This is not a collectible card game. There are no rares to hunt for, no duplicate artworks that you “need” to collect. You won’t be spending money looking for an elusive card, only to see the new packets discarded because they don’t contain it. And, because in Warhammer Underworlds decks may only contain one card of each type, you don’t need to purchase the same thing multiple times to build up a stack of a particularly potent card. This is not a pay to win situation, where the person who can afford the most cards is going to have the best cards.

Caveat: if you don’t buy all of the boxed warbands, you won’t have all the cards at your disposal, putting you at a slight disadvantage. This doesn’t particularly matter for playing at home, but may end up being so if your child wants to play competitively. If, within your family, you have two players who want to play the same card, most of them aren’t duplicated. This potentially means for two, strictly legal, decks, you may find yourself needing to buy two boxes that are the same. A bit of negotiation (or color printing) can work around this problem.

All the current cards can be found here.

5. It’s a social game.

It’s easy for a few friends to get together and play a few games. The short game time means Shadespire can easily fit in as an after-school activity or a few games before bed on a school night. You can switch between opponents quickly or even play full four-player games, if you have two sets. The game is very portable for a GW game, too, making it easy to take along to a club night or even start your own lunchtime club at school. Like many board games, it teaches sportsmanship, winning and losing graciously, and a bit of give and take by giving your opponents some leeway in taking back their mistakes.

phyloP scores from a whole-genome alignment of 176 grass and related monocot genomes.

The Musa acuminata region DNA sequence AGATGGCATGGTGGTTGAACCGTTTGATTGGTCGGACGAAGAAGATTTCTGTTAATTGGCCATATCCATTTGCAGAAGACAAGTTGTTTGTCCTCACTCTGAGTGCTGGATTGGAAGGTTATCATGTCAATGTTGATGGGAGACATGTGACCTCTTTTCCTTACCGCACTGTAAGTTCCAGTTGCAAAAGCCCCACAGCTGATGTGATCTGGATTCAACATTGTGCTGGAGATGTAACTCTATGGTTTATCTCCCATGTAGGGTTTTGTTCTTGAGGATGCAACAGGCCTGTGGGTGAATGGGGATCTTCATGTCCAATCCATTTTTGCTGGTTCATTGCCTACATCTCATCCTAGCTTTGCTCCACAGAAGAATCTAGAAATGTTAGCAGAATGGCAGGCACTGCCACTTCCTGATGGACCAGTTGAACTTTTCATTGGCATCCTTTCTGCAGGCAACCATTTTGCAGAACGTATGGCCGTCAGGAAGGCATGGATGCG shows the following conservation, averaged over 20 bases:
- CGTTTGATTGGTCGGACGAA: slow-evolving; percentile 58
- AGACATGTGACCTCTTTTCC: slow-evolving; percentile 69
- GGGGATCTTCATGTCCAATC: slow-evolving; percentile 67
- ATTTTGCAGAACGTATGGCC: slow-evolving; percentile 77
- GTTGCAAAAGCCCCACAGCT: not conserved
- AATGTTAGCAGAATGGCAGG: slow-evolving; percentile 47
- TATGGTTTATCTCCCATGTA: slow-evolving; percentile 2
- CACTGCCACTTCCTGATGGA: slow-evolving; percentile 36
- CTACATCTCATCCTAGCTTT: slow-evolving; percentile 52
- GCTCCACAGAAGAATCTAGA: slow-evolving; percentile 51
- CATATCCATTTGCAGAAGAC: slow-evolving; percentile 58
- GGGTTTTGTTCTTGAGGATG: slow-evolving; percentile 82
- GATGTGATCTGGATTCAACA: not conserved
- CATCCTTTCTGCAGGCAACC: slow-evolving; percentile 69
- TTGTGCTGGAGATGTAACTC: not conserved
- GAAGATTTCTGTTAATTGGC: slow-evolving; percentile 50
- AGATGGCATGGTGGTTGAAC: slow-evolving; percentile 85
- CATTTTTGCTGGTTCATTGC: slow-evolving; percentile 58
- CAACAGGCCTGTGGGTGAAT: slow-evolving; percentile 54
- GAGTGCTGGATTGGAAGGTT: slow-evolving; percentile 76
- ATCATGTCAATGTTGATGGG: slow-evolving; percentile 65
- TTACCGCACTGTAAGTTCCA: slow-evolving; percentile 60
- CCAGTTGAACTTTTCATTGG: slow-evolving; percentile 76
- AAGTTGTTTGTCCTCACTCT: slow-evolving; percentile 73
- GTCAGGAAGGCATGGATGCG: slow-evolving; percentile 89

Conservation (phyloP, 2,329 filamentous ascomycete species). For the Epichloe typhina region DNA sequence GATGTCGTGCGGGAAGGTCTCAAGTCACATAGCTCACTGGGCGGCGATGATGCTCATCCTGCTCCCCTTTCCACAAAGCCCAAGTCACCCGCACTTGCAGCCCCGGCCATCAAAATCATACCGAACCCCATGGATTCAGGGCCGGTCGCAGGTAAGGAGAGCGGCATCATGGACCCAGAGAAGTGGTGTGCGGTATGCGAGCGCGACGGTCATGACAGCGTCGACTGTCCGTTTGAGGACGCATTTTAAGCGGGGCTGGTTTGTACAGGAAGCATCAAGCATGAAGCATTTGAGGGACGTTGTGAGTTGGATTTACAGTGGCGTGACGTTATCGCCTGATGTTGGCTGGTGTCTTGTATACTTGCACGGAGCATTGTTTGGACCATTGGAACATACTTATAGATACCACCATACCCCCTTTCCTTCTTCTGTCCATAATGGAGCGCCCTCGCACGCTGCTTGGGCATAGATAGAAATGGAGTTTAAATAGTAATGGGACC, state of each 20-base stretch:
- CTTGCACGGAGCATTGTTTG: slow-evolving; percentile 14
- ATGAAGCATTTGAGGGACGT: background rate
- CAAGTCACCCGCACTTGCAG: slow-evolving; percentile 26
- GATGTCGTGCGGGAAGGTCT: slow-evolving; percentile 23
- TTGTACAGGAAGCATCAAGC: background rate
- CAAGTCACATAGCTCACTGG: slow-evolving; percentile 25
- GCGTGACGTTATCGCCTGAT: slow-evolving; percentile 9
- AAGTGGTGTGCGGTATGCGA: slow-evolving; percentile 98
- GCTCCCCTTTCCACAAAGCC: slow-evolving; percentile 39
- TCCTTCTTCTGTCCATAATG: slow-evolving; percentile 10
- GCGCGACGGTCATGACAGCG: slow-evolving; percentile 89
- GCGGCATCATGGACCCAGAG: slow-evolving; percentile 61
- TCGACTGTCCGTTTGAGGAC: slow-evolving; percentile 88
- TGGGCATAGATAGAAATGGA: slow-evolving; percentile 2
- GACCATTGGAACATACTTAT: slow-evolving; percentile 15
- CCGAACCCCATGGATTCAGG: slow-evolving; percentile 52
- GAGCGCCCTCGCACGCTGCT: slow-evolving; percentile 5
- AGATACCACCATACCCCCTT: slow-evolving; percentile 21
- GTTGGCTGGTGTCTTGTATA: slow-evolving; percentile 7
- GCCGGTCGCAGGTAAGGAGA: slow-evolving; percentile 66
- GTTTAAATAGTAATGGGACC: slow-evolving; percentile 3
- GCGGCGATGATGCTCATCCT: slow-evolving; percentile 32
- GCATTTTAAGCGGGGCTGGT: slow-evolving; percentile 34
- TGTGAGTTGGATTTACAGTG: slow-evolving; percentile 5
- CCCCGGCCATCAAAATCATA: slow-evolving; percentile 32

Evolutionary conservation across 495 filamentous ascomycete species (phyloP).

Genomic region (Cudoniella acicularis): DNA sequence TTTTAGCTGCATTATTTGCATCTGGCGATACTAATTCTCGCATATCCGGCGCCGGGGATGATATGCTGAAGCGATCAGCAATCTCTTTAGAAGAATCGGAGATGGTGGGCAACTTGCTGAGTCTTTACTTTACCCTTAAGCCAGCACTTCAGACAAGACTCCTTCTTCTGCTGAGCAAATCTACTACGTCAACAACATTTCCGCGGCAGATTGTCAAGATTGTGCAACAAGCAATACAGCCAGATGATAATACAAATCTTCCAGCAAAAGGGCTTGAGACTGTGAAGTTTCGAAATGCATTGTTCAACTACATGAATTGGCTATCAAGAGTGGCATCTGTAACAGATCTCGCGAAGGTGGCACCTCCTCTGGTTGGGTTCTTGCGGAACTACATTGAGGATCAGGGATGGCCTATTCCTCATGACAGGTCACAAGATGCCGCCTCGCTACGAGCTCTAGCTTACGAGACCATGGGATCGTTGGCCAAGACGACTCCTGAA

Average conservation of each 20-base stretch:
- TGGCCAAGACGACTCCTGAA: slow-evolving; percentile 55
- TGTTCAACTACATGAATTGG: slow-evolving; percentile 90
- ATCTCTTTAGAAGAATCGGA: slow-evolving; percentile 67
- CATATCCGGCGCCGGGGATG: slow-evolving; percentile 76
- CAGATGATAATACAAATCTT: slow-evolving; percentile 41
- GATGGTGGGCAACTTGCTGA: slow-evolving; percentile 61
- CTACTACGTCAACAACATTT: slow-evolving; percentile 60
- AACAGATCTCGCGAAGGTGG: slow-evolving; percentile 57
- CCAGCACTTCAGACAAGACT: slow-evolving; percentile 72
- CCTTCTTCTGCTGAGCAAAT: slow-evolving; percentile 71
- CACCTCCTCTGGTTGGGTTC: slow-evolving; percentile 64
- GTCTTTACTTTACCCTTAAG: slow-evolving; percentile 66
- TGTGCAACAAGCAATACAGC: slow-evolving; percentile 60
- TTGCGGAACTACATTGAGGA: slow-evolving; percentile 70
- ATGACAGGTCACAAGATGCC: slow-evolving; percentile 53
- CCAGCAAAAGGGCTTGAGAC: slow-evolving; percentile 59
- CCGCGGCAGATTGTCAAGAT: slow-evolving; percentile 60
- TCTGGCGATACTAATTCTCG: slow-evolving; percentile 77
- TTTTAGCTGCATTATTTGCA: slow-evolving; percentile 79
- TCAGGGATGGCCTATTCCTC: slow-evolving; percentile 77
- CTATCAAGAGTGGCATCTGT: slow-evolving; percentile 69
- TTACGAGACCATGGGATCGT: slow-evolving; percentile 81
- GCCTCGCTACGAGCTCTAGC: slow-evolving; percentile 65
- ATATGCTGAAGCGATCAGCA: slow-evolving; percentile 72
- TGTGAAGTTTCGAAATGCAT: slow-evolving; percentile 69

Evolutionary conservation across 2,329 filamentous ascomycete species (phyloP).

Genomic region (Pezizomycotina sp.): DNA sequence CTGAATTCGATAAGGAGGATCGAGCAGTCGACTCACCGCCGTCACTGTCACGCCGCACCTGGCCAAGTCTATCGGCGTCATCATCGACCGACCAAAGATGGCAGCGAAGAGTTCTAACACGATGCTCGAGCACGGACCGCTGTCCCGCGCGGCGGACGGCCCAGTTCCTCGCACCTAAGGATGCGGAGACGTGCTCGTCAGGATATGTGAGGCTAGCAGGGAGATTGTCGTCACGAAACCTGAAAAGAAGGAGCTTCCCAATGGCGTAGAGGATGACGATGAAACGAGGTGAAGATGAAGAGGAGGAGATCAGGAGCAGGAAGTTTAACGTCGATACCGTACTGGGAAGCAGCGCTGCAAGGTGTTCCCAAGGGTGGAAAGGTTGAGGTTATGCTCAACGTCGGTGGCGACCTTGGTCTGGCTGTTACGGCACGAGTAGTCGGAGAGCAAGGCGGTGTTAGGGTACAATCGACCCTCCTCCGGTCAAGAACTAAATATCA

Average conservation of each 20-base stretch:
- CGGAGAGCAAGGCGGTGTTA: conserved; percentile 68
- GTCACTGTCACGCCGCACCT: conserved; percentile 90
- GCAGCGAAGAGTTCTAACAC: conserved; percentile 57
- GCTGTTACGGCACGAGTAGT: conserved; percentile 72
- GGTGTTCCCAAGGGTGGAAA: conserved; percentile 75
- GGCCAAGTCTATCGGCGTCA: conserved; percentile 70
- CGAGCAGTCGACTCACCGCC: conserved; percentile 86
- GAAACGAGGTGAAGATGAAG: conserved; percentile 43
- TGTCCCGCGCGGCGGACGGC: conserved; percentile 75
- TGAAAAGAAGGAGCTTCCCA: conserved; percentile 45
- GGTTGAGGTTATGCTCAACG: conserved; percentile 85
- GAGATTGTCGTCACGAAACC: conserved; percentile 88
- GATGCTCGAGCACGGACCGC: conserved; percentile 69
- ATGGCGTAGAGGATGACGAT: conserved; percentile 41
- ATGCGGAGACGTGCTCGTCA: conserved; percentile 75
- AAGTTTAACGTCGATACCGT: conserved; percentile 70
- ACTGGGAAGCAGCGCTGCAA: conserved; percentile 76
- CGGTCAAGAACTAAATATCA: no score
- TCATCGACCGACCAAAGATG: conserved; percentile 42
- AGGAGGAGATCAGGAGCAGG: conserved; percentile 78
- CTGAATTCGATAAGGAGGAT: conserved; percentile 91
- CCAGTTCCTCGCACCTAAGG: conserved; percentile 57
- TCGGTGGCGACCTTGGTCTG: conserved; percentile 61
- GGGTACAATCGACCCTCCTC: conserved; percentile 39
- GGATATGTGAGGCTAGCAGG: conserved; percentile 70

Playing Warhammer Underworlds Shadespire
Playing the game. Easy to learn, lots of facets to master.

Reasons 6-10 outline the strategic skills that playing Warhammer Underworlds: Shadespire might bring.

6. It teaches forward planning.

Shadespire is all about planning. From the outset, you have to decide which objectives you’re going to include in your deck. Then you have to build your power deck to help you achieve your chosen objectives. Your entire game strategy will be built around the plans made before your games start. After that, you have to think about board placement and warband placement when setting up, all with the intention of fulfilling your objectives. Much more than many games I’ve played, Shadespire is about creating a plan and executing it.

7. It teaches that not everything goes according to plan.

Of course, the moment your warband hits the tabletop and starts interacting with the enemy, your plans usually start to go wrong. One of the most important parts of the game is adapting your plan whilst keeping in mind what you want to achieve and using the resources you have in your hand to make it so. Being adaptable when things don’t go your way is a hugely important life skill and one that is transferable from playing Shadespire. 

8. It helps improve memory.

You have two decks, one of 12 cards and one of at least 20. Remembering what you put in them is vitally important if you want to win games of Shadespire. Not only that, if you play best-of-three matches, remembering what your opponent has in their decks helps you plan for what’s coming, making it easier to defeat them.

9. It teaches probability.